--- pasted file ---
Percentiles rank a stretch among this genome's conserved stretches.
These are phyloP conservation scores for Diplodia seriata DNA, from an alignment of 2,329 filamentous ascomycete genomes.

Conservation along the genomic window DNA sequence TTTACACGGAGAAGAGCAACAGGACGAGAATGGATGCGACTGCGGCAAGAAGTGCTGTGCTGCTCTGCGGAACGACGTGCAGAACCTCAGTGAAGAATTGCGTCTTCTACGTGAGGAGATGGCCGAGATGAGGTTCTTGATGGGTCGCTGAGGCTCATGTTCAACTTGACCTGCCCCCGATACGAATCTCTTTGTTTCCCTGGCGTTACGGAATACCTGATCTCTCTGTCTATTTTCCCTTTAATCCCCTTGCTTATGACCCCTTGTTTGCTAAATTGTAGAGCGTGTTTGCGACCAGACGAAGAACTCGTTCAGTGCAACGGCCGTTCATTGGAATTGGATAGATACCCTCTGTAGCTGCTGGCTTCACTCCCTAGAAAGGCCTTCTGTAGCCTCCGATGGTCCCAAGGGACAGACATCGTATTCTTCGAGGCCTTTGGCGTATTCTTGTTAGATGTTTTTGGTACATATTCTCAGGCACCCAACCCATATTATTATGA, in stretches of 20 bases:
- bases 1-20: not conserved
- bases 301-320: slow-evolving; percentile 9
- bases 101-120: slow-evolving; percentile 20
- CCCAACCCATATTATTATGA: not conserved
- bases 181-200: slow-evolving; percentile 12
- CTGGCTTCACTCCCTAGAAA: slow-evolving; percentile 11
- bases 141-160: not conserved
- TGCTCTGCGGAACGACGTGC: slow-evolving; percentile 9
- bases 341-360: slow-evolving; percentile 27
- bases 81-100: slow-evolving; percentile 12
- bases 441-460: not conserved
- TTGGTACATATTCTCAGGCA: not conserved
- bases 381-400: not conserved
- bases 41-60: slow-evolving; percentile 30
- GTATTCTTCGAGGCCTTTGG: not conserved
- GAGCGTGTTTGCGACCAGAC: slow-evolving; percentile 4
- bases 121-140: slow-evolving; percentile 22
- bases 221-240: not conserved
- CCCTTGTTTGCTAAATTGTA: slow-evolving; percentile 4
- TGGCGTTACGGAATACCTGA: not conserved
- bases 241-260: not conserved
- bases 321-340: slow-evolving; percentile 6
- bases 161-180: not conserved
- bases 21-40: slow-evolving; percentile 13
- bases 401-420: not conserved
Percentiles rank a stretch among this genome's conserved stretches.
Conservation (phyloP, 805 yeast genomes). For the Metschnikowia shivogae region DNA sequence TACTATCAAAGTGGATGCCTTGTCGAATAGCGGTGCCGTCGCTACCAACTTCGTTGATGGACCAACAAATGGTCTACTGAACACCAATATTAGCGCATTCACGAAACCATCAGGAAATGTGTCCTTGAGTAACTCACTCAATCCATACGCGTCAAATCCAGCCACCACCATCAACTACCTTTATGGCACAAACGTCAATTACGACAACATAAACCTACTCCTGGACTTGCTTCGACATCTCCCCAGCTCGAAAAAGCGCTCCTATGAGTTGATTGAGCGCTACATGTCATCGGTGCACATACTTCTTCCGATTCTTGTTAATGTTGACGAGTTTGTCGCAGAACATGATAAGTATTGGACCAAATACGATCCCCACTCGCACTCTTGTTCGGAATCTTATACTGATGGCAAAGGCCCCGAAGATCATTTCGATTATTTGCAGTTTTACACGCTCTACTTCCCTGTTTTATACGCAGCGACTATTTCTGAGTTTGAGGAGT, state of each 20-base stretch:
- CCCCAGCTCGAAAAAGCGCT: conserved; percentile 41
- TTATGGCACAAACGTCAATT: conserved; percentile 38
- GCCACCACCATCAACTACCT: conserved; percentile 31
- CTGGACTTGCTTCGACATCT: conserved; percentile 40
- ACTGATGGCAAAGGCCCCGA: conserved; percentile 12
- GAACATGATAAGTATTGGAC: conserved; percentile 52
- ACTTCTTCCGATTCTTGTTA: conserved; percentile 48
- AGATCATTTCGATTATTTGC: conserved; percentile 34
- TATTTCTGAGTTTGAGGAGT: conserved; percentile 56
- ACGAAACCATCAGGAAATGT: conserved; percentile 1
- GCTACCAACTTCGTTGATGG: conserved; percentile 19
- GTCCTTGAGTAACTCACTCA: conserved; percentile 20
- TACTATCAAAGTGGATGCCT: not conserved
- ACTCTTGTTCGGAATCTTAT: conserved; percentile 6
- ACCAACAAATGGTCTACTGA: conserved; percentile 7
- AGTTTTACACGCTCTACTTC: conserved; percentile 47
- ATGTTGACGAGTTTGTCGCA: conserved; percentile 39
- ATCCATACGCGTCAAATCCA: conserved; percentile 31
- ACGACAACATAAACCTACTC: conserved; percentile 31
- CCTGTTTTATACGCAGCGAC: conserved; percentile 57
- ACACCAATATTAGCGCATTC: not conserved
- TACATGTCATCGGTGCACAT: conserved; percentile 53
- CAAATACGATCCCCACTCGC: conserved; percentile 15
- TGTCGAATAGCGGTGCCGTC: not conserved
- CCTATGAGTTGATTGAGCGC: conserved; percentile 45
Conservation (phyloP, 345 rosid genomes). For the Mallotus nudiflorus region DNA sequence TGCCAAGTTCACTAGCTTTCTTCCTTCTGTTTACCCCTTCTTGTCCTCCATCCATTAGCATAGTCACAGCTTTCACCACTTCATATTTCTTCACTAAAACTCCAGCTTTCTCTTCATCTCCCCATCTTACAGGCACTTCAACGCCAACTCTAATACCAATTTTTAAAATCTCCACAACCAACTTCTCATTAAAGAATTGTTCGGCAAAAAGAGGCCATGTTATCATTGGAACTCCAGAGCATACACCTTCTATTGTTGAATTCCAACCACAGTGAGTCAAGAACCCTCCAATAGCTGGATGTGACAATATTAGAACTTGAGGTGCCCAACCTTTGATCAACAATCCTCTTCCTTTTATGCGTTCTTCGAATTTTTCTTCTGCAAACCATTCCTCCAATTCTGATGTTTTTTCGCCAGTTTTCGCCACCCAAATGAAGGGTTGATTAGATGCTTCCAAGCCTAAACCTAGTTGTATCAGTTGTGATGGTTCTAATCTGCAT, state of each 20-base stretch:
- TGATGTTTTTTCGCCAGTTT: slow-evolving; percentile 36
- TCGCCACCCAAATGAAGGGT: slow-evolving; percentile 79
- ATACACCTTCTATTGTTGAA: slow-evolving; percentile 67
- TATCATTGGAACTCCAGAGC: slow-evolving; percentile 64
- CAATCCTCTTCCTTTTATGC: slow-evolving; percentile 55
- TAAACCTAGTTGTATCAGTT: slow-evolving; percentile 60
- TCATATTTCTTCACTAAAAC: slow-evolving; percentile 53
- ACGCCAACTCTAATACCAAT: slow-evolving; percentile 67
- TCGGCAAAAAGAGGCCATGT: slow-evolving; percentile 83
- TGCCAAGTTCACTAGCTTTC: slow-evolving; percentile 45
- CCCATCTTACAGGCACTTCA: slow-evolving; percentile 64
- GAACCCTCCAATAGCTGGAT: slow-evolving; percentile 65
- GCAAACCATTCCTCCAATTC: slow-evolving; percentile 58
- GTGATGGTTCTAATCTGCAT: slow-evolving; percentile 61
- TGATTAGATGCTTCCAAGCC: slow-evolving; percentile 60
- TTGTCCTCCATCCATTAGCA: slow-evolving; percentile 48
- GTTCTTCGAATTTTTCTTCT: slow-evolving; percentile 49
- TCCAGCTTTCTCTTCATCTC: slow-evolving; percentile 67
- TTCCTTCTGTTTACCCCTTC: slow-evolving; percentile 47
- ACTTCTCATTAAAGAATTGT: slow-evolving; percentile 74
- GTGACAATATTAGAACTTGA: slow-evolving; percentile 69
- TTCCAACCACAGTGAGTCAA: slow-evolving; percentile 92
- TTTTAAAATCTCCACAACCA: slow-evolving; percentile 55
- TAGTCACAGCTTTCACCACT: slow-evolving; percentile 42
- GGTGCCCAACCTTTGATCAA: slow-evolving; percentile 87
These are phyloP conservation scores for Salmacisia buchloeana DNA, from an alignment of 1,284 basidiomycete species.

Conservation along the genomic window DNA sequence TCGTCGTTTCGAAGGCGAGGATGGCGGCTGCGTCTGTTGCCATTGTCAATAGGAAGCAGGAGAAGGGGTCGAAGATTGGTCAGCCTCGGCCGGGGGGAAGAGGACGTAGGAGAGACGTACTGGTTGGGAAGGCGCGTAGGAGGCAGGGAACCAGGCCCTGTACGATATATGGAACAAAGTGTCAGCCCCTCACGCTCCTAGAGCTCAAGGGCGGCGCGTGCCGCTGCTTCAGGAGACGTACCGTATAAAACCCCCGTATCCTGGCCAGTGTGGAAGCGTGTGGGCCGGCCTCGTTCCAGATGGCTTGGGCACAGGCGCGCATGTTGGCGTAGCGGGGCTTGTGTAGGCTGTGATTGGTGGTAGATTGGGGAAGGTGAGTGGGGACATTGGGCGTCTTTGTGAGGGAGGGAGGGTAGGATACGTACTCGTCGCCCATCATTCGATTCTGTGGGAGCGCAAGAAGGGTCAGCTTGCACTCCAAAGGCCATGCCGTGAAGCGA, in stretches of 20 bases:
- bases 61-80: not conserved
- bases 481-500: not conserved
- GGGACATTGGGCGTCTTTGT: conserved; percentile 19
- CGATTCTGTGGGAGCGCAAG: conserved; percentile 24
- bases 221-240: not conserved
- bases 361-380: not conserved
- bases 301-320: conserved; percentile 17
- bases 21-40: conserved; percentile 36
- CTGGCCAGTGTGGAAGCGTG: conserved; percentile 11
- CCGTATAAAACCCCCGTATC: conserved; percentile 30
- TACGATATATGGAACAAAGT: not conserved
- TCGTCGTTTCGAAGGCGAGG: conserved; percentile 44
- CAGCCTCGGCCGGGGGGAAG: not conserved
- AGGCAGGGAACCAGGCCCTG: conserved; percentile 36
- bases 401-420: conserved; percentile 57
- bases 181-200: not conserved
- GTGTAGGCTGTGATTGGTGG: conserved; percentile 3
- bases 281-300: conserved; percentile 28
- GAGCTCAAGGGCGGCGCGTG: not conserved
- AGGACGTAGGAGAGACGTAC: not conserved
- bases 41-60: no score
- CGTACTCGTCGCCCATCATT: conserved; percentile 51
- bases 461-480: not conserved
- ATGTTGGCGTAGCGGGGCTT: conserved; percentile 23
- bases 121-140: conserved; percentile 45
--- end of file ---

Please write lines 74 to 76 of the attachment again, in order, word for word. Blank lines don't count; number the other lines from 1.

- TCCAGCTTTCTCTTCATCTC: slow-evolving; percentile 67
- TTCCTTCTGTTTACCCCTTC: slow-evolving; percentile 47
- ACTTCTCATTAAAGAATTGT: slow-evolving; percentile 74